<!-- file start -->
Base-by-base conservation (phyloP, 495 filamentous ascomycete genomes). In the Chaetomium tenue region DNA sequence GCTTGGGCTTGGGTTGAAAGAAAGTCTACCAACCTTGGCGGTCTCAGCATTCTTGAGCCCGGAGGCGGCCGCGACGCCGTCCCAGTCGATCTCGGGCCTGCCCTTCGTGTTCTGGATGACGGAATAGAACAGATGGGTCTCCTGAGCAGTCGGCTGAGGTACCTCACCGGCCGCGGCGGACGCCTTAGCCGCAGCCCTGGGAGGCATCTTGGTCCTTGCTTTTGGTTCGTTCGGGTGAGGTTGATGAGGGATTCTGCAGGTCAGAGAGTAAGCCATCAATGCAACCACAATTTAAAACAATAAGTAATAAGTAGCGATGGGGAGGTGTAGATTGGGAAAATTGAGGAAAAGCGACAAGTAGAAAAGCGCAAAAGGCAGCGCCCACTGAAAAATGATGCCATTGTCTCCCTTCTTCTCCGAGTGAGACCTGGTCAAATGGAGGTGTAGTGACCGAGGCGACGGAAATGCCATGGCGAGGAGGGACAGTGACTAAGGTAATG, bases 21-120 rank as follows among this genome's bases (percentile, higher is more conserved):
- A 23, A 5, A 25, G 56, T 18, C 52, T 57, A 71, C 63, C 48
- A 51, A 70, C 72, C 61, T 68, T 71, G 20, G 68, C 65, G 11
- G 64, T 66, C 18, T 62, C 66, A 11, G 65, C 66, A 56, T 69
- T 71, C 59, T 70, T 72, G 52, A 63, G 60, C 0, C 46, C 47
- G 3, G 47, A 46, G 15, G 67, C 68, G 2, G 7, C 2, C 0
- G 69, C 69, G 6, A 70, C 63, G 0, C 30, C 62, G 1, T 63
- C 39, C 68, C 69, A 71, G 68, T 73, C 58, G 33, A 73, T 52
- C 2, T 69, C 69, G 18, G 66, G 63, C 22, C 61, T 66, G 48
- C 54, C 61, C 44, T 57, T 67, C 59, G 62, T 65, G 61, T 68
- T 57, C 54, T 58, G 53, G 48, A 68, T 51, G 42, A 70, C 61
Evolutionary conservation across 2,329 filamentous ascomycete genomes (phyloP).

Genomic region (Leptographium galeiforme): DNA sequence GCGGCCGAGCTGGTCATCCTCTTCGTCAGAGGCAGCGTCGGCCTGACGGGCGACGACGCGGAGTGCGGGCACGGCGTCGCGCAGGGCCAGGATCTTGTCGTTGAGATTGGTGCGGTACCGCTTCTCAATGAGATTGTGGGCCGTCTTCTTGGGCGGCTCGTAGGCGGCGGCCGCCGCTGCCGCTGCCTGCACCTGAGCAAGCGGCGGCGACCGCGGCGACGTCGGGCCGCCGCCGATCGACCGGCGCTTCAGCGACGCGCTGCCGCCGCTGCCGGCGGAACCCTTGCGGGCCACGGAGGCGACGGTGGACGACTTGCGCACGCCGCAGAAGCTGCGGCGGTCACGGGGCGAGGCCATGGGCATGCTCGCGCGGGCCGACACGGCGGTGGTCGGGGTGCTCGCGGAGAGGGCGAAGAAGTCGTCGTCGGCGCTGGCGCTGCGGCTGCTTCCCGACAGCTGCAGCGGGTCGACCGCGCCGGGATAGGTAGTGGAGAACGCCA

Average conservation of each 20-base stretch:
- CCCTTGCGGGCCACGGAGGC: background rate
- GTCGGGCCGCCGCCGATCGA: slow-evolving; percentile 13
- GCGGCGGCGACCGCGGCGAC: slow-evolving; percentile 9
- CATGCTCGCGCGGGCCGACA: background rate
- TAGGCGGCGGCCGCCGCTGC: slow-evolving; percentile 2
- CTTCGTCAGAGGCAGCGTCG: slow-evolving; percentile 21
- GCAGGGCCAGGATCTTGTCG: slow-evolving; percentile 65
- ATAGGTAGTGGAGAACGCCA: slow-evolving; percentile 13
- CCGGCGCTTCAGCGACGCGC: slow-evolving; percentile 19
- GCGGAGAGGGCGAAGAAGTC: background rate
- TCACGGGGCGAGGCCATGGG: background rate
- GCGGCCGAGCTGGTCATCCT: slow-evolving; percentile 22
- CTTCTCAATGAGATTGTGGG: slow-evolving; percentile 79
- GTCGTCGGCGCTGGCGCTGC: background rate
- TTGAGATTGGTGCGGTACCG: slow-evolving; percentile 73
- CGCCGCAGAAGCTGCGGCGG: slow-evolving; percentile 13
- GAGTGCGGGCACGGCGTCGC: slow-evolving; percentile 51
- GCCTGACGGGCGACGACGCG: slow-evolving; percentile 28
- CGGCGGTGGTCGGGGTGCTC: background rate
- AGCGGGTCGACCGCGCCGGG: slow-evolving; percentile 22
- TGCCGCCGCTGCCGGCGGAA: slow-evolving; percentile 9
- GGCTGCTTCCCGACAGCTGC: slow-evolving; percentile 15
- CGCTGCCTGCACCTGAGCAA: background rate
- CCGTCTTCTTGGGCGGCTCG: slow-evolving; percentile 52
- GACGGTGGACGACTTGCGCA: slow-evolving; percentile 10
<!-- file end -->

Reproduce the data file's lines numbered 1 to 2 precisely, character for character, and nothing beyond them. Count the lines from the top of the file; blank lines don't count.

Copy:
Base-by-base conservation (phyloP, 495 filamentous ascomycete genomes). In the Chaetomium tenue region DNA sequence GCTTGGGCTTGGGTTGAAAGAAAGTCTACCAACCTTGGCGGTCTCAGCATTCTTGAGCCCGGAGGCGGCCGCGACGCCGTCCCAGTCGATCTCGGGCCTGCCCTTCGTGTTCTGGATGACGGAATAGAACAGATGGGTCTCCTGAGCAGTCGGCTGAGGTACCTCACCGGCCGCGGCGGACGCCTTAGCCGCAGCCCTGGGAGGCATCTTGGTCCTTGCTTTTGGTTCGTTCGGGTGAGGTTGATGAGGGATTCTGCAGGTCAGAGAGTAAGCCATCAATGCAACCACAATTTAAAACAATAAGTAATAAGTAGCGATGGGGAGGTGTAGATTGGGAAAATTGAGGAAAAGCGACAAGTAGAAAAGCGCAAAAGGCAGCGCCCACTGAAAAATGATGCCATTGTCTCCCTTCTTCTCCGAGTGAGACCTGGTCAAATGGAGGTGTAGTGACCGAGGCGACGGAAATGCCATGGCGAGGAGGGACAGTGACTAAGGTAATG, bases 21-120 rank as follows among this genome's bases (percentile, higher is more conserved):
- A 23, A 5, A 25, G 56, T 18, C 52, T 57, A 71, C 63, C 48